The main disadvantage of linen is how much it creases and how hard it is to iron. The true beauty of linen, however, lies in the character these creases give it, so if anyone asks you why your clothing is so creased, just reply that it is the sign of a strong personality.

Here’s a video of how linen is made.


In your search through ethical clothing brands, you might come across hemp clothing. (Yes, I will spare you the getting high on a t-shirt joke.)

Hemp, like linen, requires little water or pesticides to grow. It is also breathable and similar to linen in how it feels, drapes and softens with every wash. It is stronger than cotton, making it a more durable option.

I am not aware of any downsides to hemp clothing besides the creasing.


As your 1st grade teacher told you, wool comes from sheep. Except that’s not entirely true. Besides sheep, wool can come from goats (cashmere and mohair wools), rabbits (angora wool), camels, alpacas and llamas, among others. Different animals and breeds produce wool with different qualities.

Wool is strong, durable and breathable. It also provides good isolation, reason why it is often associated with winter. However, very fine wool can be used in warm weather and you will often find brands selling wool products for all seasons (on my last trip to the fabric store, I was told this was called cold wool).

The production of wool, of course, raises strong animal rights and ethical questions, with good reason. These animals are often held in awful conditions, treated horribly, and showered with pesticides and insecticides. However, there are cruelty-free and recycled wools available in most sustainable shops.

When buying wool, be sure to look for tightly knitted fibres, as these garments will hold their shape longer. Also keep in mind that more expensive wool usually comes from better (longer) fibres, that pill less. If treated correctly, that wool coat could last you a lifetime.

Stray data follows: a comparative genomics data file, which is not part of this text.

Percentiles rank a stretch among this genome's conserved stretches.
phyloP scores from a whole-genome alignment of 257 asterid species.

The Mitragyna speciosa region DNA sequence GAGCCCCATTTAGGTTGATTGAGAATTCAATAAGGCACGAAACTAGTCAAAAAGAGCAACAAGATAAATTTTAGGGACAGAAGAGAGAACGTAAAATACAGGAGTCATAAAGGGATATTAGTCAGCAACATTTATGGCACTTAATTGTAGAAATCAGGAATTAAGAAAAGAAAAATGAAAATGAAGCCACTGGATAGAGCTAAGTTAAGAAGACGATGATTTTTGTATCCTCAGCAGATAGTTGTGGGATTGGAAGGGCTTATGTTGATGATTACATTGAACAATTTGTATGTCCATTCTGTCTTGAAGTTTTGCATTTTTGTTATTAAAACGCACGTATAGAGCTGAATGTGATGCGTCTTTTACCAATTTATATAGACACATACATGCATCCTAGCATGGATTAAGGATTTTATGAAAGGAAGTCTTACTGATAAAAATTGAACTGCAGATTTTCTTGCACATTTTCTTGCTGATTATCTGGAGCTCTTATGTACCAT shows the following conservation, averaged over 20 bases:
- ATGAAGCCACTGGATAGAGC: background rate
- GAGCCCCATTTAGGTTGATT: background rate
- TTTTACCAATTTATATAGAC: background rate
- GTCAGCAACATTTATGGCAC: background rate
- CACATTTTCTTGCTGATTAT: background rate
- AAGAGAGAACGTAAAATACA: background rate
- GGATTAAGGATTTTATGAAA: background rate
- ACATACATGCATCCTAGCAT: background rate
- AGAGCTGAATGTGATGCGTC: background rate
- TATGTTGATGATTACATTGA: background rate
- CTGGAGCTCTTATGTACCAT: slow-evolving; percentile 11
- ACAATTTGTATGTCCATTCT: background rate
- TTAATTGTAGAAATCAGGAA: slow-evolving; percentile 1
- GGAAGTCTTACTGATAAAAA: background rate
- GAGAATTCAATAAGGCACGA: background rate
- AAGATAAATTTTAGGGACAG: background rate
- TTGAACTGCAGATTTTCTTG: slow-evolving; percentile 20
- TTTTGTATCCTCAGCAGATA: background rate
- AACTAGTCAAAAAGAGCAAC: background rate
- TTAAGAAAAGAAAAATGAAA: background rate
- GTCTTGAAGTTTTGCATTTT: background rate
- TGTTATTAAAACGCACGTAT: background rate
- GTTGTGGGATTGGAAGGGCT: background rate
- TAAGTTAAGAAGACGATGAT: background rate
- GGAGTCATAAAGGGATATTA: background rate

Here’s a video of how wool is made.


If you don’t know how silk is made, I have bad news for you. Silk comes from the cocoons of silk worms just like those you used to grow in a shoe box. To ensure the fibres are as long as possible, these worms are boiled alive while inside their cocoons and then detached from them.

Silk is the strongest of the natural fibres (and therefore quite durable) and can be worn in warm and cold weather. It is known for being extremely soft, having a natural sheen and draping beautifully. However, silk is not resistant to sunlight and weakens with prolonged exposure.

Peace silk (ahimsa) is an alternative to normal silk. This silk is collected when the cocoons are empty, harming no worms. This is unfortunately even more expensive and harder to find.

Here’s a video of how silk is (manually) made.

Semi-Synthetic Fibres

Semi-synthetic fibres are so called because even though they come from a natural source – wood or bamboo — they have to go through a chemical process that extracts the cellulose and transforms it into fibres. Semi-synthetics are also called cellulosic fibres.

Like natural fibres, these too are recyclable and biodegradable.